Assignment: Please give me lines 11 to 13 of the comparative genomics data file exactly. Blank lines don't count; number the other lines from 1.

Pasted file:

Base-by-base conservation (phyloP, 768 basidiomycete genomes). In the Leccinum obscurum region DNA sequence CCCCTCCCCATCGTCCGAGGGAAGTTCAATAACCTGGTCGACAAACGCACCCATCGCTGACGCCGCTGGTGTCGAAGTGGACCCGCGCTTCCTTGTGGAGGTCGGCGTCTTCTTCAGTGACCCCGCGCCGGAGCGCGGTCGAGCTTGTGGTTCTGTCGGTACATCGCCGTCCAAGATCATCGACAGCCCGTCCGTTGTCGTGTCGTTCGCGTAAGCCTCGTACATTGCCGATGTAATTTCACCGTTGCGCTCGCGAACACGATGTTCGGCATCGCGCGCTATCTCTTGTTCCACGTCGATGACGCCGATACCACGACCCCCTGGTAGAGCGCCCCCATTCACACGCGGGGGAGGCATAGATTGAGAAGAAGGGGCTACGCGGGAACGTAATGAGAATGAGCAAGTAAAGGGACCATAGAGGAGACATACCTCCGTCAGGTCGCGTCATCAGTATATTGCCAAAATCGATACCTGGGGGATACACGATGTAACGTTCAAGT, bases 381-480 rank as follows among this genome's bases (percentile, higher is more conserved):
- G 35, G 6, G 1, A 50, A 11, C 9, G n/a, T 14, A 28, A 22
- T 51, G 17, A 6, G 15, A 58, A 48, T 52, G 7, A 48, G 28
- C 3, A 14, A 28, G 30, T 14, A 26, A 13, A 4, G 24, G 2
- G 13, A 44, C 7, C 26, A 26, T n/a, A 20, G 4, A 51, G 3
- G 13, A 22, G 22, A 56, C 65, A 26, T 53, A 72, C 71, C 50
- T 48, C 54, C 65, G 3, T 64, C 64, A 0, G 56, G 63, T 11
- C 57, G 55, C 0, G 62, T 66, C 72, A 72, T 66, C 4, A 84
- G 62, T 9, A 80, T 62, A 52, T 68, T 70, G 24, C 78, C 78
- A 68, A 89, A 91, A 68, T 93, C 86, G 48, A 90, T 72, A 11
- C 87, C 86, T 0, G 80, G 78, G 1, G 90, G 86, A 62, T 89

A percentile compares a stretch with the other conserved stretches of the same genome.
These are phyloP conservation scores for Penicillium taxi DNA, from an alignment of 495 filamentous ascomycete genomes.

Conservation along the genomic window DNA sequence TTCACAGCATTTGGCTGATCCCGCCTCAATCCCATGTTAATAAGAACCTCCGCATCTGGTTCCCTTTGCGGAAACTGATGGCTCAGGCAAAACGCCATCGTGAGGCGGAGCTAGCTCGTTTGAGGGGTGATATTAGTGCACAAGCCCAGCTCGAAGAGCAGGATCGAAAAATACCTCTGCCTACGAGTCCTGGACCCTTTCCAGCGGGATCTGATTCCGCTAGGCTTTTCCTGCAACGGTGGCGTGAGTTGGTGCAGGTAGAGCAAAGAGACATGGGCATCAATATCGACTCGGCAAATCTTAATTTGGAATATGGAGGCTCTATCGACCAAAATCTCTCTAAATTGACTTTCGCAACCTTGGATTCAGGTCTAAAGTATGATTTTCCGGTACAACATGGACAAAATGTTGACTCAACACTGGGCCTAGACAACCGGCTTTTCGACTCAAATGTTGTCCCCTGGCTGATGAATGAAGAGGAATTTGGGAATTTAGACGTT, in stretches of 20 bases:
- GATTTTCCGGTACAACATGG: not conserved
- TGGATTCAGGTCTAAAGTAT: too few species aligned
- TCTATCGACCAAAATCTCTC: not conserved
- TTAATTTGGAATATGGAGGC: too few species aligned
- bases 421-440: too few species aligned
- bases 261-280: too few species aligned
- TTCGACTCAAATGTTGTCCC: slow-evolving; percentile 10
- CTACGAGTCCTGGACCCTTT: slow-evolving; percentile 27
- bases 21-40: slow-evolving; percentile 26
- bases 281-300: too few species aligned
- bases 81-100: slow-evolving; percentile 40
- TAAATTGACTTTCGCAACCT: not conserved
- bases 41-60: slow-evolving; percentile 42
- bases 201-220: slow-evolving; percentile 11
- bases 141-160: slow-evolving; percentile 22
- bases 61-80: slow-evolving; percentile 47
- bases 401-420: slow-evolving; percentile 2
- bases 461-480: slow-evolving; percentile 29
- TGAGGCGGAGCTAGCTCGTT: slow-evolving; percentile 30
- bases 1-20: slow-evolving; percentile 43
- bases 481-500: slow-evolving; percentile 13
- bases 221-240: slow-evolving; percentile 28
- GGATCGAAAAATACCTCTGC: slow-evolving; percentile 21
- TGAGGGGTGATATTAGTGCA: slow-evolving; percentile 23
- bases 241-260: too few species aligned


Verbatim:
- C 87, C 86, T 0, G 80, G 78, G 1, G 90, G 86, A 62, T 89

A percentile compares a stretch with the other conserved stretches of the same genome.
These are phyloP conservation scores for Penicillium taxi DNA, from an alignment of 495 filamentous ascomycete genomes.